Uber’s self-driving capability still suffers from deadlocks.
The company’s tough time started when a camera caught a self driving Uber running a red signal in San Francisco. The incident took place shortly after Uber started its tests for self-driving capability on the roads.
Although, Uber claimed that it was human error and not of the program, and subsequently temporarily suspended the employee, a report from The New York Times argues against the statement and claims that the car was at fault.
The report premises on the evidences being put forward by two of the company’s employees and some of the internal company documents, which state that the mapping programs, guiding the vehicle, could not respond to the traffic light and failed to recognize it. Eventually, it rolled through the red light.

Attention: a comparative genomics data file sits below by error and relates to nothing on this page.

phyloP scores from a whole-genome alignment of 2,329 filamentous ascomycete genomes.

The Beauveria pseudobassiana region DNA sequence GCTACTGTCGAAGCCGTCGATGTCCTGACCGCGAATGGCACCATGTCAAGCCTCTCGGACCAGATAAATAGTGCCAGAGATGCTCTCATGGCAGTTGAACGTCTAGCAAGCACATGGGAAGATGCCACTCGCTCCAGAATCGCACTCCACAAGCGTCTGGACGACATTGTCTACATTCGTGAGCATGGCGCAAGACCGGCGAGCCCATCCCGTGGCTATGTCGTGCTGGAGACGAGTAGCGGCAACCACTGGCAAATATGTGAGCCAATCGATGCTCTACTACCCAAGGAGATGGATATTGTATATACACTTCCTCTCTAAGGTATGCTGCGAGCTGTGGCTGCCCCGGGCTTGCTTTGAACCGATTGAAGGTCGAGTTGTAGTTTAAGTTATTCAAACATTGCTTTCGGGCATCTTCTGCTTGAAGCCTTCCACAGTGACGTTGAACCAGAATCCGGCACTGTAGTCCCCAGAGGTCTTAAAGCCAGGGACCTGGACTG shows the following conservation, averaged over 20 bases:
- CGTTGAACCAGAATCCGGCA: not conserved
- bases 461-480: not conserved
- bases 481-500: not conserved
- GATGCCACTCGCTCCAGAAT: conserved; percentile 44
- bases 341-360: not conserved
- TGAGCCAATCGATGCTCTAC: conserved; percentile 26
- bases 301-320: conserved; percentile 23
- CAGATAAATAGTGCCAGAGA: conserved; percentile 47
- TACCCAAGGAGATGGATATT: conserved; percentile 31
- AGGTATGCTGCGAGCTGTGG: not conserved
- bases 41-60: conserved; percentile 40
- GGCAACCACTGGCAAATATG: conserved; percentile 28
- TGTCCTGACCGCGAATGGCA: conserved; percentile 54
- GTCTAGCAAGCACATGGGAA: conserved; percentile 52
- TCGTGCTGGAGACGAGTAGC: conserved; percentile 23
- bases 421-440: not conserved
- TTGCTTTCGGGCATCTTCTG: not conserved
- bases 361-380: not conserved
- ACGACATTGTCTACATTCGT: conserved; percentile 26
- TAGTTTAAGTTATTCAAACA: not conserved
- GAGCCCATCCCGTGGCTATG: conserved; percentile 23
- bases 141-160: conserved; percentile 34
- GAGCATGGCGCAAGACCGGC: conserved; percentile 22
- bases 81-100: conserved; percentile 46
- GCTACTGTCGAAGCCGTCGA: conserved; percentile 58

Further, when the company started its pilot project in San Francisco, the Department of Motor Vehicles canceled the registrations of the cars, as the company failed to apply for a permit.
Resultantly, Uber shifted the testing to Arizona and is now providing services in the state.
Reportedly, the ride-sharing company continues being on a roller coaster the last week, after allegations of sexual harassment from a former employee caught public attention, in addition to a lawsuit from Alphabet’s Waymo claiming that the Uber has stolen confidential important technology for its self-driving car program.